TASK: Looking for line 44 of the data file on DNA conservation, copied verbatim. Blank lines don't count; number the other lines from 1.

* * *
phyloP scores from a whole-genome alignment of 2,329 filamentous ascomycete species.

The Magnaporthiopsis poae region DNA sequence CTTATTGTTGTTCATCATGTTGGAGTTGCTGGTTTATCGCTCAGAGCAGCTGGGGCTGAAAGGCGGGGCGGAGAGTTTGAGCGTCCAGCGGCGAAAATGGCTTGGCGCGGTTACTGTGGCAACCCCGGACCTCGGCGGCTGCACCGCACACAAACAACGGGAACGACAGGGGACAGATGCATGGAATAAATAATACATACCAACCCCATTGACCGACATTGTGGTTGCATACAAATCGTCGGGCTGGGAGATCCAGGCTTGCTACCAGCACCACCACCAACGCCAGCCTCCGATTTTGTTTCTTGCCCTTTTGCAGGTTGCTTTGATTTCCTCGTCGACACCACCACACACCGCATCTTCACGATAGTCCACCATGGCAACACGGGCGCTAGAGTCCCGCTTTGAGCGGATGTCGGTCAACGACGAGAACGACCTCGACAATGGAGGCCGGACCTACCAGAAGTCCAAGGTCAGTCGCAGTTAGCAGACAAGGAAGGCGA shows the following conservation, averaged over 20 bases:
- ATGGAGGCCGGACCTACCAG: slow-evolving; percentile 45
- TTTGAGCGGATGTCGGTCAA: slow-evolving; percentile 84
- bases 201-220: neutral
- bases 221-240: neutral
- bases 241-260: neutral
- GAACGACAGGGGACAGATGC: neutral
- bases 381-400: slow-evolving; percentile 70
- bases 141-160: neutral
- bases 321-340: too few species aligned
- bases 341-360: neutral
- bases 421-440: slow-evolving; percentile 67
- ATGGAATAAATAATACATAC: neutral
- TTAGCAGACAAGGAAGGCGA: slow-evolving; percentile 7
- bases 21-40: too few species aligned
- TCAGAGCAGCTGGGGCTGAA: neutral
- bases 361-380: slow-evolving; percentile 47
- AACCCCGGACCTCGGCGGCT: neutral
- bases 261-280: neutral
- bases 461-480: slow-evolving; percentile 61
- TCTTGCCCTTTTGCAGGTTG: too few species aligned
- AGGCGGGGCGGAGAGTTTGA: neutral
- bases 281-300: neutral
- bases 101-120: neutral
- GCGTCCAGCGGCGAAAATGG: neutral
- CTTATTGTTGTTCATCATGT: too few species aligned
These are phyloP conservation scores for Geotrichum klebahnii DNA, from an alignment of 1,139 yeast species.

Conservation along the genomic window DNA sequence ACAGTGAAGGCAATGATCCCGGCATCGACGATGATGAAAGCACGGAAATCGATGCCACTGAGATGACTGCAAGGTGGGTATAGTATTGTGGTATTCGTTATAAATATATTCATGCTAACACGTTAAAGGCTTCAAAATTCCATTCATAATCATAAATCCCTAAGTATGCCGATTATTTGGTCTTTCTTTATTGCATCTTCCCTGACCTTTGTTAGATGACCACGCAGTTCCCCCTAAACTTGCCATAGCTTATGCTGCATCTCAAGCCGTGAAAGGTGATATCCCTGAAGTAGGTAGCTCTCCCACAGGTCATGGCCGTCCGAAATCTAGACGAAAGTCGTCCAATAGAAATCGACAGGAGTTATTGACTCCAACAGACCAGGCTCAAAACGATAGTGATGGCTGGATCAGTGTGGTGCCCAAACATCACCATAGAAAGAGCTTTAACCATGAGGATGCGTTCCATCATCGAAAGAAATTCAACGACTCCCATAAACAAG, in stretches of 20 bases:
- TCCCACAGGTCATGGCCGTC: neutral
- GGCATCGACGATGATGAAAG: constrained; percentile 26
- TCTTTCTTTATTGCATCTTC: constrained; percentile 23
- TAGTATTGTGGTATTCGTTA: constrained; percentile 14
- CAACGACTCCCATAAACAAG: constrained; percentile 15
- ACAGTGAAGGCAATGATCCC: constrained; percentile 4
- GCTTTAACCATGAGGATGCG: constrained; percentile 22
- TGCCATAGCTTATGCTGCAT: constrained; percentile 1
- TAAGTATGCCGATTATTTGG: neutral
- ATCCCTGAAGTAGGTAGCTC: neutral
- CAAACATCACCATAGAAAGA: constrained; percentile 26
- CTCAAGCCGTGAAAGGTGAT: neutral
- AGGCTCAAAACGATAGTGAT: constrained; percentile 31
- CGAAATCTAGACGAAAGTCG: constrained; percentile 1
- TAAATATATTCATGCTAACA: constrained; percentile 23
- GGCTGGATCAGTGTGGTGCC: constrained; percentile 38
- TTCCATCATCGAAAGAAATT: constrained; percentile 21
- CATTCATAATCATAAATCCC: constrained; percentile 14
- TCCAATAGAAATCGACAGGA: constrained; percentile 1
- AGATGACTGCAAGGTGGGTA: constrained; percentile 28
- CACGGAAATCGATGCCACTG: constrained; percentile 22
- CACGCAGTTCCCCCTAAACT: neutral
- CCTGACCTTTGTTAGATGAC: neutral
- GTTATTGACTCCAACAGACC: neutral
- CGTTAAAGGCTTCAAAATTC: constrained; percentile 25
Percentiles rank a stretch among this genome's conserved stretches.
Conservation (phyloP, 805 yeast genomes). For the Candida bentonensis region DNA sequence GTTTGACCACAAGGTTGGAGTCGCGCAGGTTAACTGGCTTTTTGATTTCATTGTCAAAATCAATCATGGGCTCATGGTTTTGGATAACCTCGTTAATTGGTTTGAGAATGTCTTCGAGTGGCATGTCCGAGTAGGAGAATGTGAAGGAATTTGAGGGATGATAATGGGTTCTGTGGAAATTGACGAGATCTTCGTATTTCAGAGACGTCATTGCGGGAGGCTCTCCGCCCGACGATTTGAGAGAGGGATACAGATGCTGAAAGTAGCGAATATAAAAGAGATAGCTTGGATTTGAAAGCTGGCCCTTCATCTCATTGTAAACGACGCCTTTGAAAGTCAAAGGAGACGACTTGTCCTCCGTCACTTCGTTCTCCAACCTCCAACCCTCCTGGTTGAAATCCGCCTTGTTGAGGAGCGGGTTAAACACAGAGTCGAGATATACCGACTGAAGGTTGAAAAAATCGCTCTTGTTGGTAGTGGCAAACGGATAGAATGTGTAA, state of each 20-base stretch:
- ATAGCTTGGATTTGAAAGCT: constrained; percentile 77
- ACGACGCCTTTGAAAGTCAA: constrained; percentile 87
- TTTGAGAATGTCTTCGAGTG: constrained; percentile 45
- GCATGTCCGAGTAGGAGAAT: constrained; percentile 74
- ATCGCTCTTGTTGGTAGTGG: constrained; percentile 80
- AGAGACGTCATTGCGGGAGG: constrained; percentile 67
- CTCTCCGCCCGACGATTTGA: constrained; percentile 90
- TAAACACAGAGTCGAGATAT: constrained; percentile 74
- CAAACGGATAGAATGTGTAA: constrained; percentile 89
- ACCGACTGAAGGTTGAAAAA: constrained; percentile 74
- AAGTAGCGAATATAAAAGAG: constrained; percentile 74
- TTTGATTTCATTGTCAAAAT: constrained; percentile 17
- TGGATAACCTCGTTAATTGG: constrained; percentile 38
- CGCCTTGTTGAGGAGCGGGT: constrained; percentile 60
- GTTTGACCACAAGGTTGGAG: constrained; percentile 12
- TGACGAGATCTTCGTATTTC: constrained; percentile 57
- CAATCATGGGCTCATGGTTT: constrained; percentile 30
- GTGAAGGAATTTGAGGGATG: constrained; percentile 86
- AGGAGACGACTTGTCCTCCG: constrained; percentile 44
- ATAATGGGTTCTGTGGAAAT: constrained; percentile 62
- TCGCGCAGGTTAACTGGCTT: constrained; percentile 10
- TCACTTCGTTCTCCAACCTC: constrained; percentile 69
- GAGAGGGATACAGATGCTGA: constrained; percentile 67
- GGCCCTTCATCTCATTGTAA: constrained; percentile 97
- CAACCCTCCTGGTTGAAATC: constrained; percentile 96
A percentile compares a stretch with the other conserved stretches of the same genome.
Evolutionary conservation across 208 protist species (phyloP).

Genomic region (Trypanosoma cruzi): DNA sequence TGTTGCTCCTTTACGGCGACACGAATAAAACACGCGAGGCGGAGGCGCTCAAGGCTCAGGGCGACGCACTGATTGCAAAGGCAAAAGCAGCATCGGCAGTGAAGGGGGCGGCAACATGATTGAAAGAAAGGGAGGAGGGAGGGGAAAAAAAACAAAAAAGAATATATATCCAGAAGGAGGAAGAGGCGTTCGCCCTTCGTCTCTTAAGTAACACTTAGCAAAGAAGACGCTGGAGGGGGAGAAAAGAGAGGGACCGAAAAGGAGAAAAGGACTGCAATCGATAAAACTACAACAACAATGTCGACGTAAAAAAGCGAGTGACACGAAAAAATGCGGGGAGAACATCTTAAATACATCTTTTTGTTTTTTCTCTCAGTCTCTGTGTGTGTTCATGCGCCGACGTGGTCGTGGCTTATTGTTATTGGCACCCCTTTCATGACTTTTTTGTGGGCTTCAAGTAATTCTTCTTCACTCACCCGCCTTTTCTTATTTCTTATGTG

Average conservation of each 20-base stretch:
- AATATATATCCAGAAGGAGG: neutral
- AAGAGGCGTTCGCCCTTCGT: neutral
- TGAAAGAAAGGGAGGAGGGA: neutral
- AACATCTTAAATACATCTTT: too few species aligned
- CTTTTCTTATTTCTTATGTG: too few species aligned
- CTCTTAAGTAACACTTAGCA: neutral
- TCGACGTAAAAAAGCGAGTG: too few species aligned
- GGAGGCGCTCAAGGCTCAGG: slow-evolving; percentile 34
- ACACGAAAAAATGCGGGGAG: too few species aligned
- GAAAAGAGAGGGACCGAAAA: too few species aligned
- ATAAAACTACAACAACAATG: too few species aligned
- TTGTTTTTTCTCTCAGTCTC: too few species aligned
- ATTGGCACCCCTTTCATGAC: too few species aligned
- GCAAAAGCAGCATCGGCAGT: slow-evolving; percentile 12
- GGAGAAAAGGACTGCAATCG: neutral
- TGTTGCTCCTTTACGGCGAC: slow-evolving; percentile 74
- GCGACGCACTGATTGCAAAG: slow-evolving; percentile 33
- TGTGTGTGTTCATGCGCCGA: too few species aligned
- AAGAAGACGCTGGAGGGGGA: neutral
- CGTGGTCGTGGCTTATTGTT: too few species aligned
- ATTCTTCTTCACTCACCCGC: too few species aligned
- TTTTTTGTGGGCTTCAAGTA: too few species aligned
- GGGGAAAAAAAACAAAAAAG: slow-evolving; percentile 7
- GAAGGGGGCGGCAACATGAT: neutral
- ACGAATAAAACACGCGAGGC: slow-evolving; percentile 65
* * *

- TAAATATATTCATGCTAACA: constrained; percentile 23